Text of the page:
On this website, there is a detailed guide on Discrete Trial Training for children with Autism. Based on that post, we have received many follow-up questions from parents. In this thread, we are capturing the most commonly asked questions on this subject. If you have more questions, add them to this thread.
Q. What types of skills should be taught with discrete trial training?
A. Discrete trial training can be utilized with a range of skills, including basic communication (e.g., language production), functional tasks (e.g., sharpening a pencil) and behaviors (e.g., entering the classroom appropriately). Discrete trial training is not appropriate for complicated skills that cannot be broken down into small discrete steps.
Q. What is the best way to determine appropriate reinforcers to be used in discrete trial training?
A. The reinforcers used in discrete trial training should be motivating for the individual learner. Parents and teachers can complete a preference assessment based on their observations of the student to identify motivating reinforcers. Reinforcers can include:
- A desired toy or object
- An action or movement that the student enjoys
- A picture or icon of a pleasurable activity that can take place after the trial is completed (i.e., shooting hoops)
- Food or drink (this should be used cautiously)
- A few seconds of video or music
- A token that can be exchanged for a tangible reinforcer
Q. How frequently should discrete trial training take place?A. Depending on the length of the trial and the complexity of the skill, discrete trial training can be conducted on a daily basis. However, the way the trials are structured is dependent on the feasibility of conducting the training. Practitioners should arrange to conduct discrete trial training sessions when it is most practical for them. For example, there may be a 30-minute daily independent work time that allows the educator or practitioner to work one-on-one with the learner at least once a week.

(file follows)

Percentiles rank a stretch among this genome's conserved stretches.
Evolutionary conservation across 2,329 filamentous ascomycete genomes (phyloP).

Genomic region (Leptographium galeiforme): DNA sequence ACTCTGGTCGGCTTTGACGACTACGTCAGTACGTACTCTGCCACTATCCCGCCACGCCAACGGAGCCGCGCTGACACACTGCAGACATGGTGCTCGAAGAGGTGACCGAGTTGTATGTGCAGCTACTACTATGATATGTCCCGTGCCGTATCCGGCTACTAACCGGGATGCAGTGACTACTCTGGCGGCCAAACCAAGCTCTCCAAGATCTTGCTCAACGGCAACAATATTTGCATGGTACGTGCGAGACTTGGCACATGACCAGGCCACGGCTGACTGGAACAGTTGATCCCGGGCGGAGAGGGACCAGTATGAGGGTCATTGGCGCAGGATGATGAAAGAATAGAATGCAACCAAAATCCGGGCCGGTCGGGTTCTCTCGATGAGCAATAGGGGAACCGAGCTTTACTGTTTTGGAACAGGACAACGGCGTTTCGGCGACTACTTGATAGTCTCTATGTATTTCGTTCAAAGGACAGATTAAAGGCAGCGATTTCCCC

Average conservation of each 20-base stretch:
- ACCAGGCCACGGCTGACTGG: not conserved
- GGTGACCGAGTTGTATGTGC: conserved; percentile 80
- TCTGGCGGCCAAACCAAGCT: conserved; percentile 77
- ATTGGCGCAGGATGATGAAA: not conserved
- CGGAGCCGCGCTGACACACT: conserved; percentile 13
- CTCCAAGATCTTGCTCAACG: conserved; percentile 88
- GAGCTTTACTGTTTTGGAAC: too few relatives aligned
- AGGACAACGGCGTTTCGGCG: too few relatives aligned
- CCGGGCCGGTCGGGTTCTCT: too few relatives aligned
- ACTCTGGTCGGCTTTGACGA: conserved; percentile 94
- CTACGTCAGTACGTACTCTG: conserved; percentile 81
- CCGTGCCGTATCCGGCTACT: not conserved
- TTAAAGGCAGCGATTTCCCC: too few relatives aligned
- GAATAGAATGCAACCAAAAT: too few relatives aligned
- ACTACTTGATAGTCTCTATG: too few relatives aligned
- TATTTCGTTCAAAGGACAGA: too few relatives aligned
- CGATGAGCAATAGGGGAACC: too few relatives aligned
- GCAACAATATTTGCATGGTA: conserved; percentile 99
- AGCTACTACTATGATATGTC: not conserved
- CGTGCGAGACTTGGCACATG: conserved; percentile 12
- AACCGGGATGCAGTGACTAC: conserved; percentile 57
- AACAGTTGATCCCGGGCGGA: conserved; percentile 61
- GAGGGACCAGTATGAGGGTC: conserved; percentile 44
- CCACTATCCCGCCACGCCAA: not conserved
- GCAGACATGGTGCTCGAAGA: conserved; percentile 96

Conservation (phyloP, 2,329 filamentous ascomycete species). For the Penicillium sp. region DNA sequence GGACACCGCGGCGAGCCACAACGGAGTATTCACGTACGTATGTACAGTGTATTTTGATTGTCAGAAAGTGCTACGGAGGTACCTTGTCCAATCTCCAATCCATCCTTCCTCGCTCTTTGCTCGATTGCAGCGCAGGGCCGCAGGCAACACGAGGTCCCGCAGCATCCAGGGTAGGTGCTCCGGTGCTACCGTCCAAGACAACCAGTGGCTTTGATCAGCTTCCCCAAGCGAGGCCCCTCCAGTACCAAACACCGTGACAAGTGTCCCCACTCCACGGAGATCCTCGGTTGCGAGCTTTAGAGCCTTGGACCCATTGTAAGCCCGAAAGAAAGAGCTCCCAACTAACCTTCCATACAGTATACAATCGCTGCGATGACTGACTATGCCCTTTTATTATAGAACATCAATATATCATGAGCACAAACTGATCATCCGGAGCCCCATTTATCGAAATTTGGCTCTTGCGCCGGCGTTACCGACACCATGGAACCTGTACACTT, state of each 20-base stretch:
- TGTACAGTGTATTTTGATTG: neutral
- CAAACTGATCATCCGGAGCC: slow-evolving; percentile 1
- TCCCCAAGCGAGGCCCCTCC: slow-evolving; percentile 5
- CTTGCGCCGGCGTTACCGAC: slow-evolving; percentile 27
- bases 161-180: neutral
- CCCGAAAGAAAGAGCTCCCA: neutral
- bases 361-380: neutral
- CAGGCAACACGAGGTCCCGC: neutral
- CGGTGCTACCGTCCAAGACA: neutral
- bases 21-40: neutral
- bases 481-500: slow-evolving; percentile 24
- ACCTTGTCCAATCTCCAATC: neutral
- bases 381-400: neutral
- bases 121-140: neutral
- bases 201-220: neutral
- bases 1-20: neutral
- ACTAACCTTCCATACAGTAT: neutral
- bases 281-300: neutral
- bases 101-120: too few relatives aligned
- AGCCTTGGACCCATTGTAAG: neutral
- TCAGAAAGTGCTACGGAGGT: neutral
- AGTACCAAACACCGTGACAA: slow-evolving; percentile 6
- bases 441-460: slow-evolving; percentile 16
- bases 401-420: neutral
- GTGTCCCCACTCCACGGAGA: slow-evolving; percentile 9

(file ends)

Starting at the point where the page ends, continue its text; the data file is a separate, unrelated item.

Q. What strategies can be used to increase the likelihood that generalization and maintenance of the target skills will occur?
A. Practitioners can increase the likelihood that skills will be generalized by continuing to reinforce the target skills across all settings. For example, if the target skill is entering the classroom and putting personal items away in a cubby, practitioners should provide a positive verbal response to each instance of this behavior, even after the completion of formal discrete training trials.
Communication between practitioners is vital to promote generalization of skills. It is also important to work closely with families to ensure that target skills are generalized and maintained in the home environment, and to include peers as conversational or social partners to ensure reinforcement of skills and to promote normalcy. If skills are not being generalized, it is important to conduct additional discrete training trials in a setting that most closely resembles the target environment.
Q. What is the best way to complete a task analysis
A. A task analysis can be completed by the members of the learner’s educational team. Once the target skill is identified, it may be important to gain consensus on the key steps necessary to complete the skill, particularly by the expert in that domain (e.g., consulting a speech language pathologist regarding an expressive language objective, or an occupational therapist for a fine motor objective, etc.).
One approach to completing a task analysis is to actually complete the skill, stopping at each distinct point to note the discrete steps. For example, if the target skill is sharpening a pencil, the team would walk through the steps of sharpening a pencil and write down each step. For example:
- Place the pencil in your hand.
- Get up from your desk and walk to the sharpener.
- Place the pencil in the sharpener.
- Continue holding the pencil in the sharpener while turning the handle to sharpen the pencil.
- Remove the pencil from the sharpener.
- Check to make certain the pencil is sharp.
- Return to your desk with the sharpened pencil.